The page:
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Claudine Méné is with her” third round from the Sandaga market in Douala, the economic capital of Cameroon. From store to store, this 53-year-old woman with a wrinkled forehead asks about prices. “All have increased “, invariably reply the traders.
Depending on the brand, the package of 500 grams of pasta has gone from 375 CFA francs to 425 CFA francs (from 57 cents to 65 cents) or from 500 to 650 CFA francs in the last four months. And the cup of rice, which was worth 100 or 125, sells today for 150, 175 or even 200 CFA francs.
Claudine leans against an empty counter. ” I don’t understand anything anymoresighs this mother of six, wiping her face with the edge of her long, colorful dress. Every week prices go up. Rice, oil, fish, eggs. Life has become very expensive in Cameroon. »
Customers like Claudine, Abdelaziz can’t stop seeing them parade in his store. Some even accuse him to fly. They think I’m the one who’s raising prices. What’s wrong. We also suffer”, he exclaims. In just a few months, he saw sacks of rice go from 15,000 or 19,000 to 21,000 CFA francs and more. “We have to line up. And I’m losing customers “, he observes.
“Prices have skyrocketed”
In the room next to his shop, the managers of this market, considered by some to be the biggest in Central Africa for fresh produce, met on Thursday, February 10, for their traditional weekly meeting. Sitting around the table, everyone claims to be ” affected by inflation ». « People don’t sell high for fun.”insists on specifying Jean Gédéon Mbianji Mengue, president of the Sandaga market, but because “Prices of basic necessities have galloped ».
Beside him, Victor Jatsa is ” exhausted “. This trader and farmer claims to have lost over 12 million CFA francs (over 18,300 euros) invested in growing tomatoes. He did everything he could to revive his business. But, ” the price of the fertilizer rose from 15,000 to over 25,000 CFA francs. How can we get out of this? Housewives are affected. we are affected “, he annoyed.
According to economist Dalvarice Ngoudjou, the label waltz is mainly a consequence of the rise in prices of raw materials – especially food and agricultural inputs – in world markets, the result of a combination of factors linked to the pandemic.
This rise in prices is quickly reflected in Cameroon, which is heavily dependent on imports of many consumer products such as rice, wheat and fish. For example, the country only covers a quarter of its rice needs with local production. The rest is imported, that is, almost 320 thousand tons in the first half of 2021, an increase of 23% year on year, according to the National Institute of Statistics (INS).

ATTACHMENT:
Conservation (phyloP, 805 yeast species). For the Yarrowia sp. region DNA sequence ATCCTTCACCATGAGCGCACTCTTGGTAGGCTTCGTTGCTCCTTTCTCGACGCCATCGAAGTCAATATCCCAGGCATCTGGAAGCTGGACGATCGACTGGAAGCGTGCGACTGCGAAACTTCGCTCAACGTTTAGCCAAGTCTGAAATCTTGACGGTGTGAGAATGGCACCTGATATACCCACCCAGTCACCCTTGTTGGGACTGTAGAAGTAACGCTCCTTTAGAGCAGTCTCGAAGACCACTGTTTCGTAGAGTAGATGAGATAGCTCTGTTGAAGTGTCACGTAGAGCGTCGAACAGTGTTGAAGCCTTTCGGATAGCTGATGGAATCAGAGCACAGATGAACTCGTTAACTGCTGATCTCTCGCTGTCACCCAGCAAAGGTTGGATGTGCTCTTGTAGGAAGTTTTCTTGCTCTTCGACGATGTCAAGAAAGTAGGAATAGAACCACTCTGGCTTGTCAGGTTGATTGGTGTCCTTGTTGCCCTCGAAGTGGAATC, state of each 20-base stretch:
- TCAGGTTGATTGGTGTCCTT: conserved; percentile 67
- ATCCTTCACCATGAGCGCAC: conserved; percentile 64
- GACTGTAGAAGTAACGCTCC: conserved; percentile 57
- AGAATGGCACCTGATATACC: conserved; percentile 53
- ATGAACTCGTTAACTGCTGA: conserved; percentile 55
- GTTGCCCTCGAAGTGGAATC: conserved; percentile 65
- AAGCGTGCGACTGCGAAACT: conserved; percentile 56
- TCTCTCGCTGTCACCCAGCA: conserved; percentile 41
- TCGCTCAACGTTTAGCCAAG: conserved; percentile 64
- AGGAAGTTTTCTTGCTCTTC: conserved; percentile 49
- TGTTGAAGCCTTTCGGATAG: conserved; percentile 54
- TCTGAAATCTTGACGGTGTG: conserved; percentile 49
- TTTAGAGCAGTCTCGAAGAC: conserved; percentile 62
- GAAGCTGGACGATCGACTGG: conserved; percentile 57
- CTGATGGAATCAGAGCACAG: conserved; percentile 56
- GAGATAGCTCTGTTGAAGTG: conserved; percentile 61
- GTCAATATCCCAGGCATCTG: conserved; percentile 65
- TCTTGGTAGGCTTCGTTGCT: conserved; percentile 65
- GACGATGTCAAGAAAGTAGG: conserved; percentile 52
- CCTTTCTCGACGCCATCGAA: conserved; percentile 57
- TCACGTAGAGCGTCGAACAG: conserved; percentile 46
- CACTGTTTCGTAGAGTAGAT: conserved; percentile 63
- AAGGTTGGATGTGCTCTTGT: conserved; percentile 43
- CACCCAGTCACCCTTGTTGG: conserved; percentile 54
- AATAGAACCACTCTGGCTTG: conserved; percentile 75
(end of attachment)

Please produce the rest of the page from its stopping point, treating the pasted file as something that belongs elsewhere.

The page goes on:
“Insufficient” tax relief
In a country where the guaranteed minimum wage is 36,000 CFA francs (55 euros) a month, many Cameroonians are already struggling to make ends meet. The increase in food prices, on top of other current expenditure, is therefore “unsustainable” for low-income families, says Mr. Ngoudjou.
The context is complicated for consumers and traders, but also for the food industry. Thus, on February 8, Cameroon’s milling industry group, representing 70% of the sector, suspended all wheat deliveries throughout the territory. According to the press release, this “ This reluctant measure aims to limit the extent of the losses that these companies have been registering for the past three months due to the uninterrupted and unprecedented rise in the price of wheat, their raw material ».
« So far, we no longer have enough money to guarantee the availability of flour on the market in sufficient quantity.”explains Alfred Momo Ebongue, secretary general of the group. “We have a significant difference between our production costs given the cost price of wheat and the selling price of flour”continues, specifying that since October 2021, the sector has lost an average of 5 billion CFA francs (about 7.6 million euros) per month.
In September 2021, the group began negotiations with the Ministry of Commerce. “It’s complicated, but the government is trying to see how to help them”, guarantees a ministry official. the millers judge insufficient » the measures – in particular tax relief – taken so far by the government to support them. From now on, they require authorization from public authorities to be able to increase the 50 kg bag of flour currently sold for 19,000 CFA francs on the market by 3,000 CFA francs.
“That must change”
« It’s not to make more money, but to have enough cash flow so we can continue to buy wheat and supply the market.featured Alfred Momo Ebongue. The sustainability of our business depends on it. Some mills have already raised prices, he admits. This raises fears of a rise in the cost of baguette bread, which is officially priced at 125 CFA francs. ” Other bakers don’t even produce bread anymore… The situation is not good “, worries Jean-Claude Yiepmou Kapwa, national president of the employers’ union of Cameroonian bakers.
For Dalvarice Ngoudjou, the decline in the purchasing power of Cameroonians runs the risk of ” create a negative social climate ». « Most major revolutions around the world are driven first by basic necessities, the shopping basket. », warns the economist.
At the Madagascar market, another commercial space in the economic capital, Solange Nana, a peddler of smoked cod, tries to convince Aïcha to buy her fish. The latter, visibly upset, explains to him: your adventures » : “Apart from vegetable oil, whose price has dropped a little, everything is expensive. Every day the ration money [alimentaire] is no longer enough. If this continues, our children will starve to death. The boys will become thugs. That must change. »